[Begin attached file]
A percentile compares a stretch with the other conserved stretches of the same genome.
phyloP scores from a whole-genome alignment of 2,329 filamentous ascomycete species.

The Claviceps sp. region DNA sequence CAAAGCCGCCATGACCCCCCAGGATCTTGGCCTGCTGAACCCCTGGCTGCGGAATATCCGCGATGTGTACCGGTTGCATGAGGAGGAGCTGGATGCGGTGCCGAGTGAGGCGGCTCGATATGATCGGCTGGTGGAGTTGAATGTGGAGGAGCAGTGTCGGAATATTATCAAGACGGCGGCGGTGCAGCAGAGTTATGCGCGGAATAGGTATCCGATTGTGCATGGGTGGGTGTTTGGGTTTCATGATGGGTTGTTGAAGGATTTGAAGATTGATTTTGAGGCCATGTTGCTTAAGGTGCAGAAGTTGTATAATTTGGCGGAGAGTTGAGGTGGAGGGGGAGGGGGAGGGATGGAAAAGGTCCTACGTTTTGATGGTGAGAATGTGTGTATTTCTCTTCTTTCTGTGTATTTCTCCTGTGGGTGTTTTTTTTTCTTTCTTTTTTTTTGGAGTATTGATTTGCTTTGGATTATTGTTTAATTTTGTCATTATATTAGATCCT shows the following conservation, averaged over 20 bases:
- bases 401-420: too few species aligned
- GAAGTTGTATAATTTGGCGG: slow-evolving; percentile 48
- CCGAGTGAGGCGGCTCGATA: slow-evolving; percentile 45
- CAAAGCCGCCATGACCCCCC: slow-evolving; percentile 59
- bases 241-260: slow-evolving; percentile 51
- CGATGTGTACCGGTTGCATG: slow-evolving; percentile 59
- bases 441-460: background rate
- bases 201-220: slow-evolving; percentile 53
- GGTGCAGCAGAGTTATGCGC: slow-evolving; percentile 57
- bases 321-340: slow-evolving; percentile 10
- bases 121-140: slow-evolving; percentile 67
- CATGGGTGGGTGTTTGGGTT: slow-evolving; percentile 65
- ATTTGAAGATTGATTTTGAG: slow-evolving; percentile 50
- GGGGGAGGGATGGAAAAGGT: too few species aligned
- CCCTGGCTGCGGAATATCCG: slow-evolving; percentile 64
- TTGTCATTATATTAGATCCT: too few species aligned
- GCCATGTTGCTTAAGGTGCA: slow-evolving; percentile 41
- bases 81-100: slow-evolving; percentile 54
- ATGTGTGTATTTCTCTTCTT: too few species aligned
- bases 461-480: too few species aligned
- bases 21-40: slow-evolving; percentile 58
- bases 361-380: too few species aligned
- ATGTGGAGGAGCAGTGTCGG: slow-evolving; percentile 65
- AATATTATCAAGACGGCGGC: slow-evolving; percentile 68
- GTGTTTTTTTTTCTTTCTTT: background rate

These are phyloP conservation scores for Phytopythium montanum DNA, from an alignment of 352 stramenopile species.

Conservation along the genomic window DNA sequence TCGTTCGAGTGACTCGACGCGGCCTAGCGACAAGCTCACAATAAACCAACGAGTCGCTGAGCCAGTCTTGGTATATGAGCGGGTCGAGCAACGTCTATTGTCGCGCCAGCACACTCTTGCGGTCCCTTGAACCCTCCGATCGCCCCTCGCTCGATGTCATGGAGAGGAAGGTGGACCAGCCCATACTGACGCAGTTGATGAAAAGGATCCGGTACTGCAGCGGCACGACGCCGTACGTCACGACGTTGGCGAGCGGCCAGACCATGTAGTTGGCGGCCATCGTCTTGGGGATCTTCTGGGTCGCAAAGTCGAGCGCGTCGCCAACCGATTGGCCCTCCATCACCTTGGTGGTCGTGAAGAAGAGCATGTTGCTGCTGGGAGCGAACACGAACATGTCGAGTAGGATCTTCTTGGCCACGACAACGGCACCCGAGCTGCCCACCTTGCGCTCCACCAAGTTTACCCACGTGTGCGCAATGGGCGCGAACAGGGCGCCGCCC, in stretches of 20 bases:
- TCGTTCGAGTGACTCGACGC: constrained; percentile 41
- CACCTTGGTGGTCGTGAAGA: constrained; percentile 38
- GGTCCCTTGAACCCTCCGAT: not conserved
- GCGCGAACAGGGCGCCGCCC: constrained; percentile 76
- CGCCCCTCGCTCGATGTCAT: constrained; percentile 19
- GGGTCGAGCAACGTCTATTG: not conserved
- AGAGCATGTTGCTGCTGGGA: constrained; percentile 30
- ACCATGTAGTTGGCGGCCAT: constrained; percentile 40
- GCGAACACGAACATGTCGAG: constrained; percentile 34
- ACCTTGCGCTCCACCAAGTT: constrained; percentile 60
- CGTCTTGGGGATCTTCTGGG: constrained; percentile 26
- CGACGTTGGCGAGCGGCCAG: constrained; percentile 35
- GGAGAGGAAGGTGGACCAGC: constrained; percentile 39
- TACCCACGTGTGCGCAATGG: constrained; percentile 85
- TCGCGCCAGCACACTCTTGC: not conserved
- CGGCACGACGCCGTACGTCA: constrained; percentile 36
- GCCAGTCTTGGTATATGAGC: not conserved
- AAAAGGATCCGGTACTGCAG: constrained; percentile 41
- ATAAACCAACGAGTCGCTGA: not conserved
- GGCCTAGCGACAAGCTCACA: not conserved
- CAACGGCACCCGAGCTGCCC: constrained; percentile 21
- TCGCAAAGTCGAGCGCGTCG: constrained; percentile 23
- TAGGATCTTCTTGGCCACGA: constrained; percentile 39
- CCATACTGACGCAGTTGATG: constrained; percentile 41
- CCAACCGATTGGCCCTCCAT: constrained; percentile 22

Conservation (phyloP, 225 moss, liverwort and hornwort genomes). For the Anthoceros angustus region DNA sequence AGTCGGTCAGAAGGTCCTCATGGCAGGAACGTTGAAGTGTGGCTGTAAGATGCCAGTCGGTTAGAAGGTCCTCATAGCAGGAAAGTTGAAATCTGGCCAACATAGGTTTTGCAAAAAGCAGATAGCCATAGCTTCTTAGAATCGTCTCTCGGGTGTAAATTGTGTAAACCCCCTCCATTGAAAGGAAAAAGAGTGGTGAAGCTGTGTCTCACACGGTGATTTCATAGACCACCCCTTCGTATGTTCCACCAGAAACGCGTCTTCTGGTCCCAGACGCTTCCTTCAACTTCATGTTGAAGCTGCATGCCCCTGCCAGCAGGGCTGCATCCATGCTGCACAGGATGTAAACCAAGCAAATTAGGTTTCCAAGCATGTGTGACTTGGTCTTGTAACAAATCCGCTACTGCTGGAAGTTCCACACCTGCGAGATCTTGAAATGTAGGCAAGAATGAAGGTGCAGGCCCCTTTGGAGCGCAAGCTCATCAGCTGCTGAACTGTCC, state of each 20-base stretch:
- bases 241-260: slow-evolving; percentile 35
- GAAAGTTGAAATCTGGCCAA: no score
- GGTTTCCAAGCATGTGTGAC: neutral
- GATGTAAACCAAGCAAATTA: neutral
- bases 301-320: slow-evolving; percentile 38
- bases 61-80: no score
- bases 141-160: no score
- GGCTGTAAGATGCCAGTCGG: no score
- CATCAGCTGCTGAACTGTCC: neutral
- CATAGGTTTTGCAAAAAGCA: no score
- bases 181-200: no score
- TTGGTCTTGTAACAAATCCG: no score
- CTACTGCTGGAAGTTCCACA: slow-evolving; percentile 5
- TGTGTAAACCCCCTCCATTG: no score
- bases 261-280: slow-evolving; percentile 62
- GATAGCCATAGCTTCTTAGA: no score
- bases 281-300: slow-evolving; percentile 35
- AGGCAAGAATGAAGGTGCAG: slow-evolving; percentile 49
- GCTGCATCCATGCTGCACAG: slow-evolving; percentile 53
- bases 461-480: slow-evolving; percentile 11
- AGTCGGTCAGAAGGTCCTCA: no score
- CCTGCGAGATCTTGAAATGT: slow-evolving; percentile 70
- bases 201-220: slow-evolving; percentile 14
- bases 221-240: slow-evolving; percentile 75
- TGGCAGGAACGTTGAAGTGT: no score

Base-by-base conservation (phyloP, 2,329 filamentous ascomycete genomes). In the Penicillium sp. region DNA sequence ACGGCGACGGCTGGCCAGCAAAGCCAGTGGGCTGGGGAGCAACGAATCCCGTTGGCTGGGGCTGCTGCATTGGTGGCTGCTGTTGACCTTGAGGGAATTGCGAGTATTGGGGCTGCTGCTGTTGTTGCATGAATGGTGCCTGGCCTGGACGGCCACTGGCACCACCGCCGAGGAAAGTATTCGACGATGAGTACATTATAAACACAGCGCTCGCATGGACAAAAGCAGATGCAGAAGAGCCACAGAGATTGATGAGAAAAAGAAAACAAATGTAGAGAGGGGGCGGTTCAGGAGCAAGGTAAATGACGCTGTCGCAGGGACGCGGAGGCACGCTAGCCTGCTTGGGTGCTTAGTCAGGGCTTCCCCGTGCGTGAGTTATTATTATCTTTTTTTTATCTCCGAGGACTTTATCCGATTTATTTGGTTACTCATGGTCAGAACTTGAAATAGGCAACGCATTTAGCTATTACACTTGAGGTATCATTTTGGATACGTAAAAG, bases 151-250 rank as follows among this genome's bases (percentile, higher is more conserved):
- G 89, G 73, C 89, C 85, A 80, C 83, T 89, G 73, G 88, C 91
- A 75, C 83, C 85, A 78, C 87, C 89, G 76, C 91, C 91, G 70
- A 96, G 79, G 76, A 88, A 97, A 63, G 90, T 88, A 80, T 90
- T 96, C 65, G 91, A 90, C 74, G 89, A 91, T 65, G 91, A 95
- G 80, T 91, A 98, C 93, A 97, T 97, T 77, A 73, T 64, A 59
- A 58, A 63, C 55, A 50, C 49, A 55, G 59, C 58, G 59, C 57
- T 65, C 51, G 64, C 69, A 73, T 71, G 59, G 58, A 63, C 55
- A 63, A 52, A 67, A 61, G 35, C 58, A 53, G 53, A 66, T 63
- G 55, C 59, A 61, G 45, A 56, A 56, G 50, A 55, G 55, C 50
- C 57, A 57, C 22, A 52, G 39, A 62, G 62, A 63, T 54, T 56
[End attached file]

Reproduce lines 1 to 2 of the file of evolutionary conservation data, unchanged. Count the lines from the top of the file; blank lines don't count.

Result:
A percentile compares a stretch with the other conserved stretches of the same genome.
phyloP scores from a whole-genome alignment of 2,329 filamentous ascomycete species.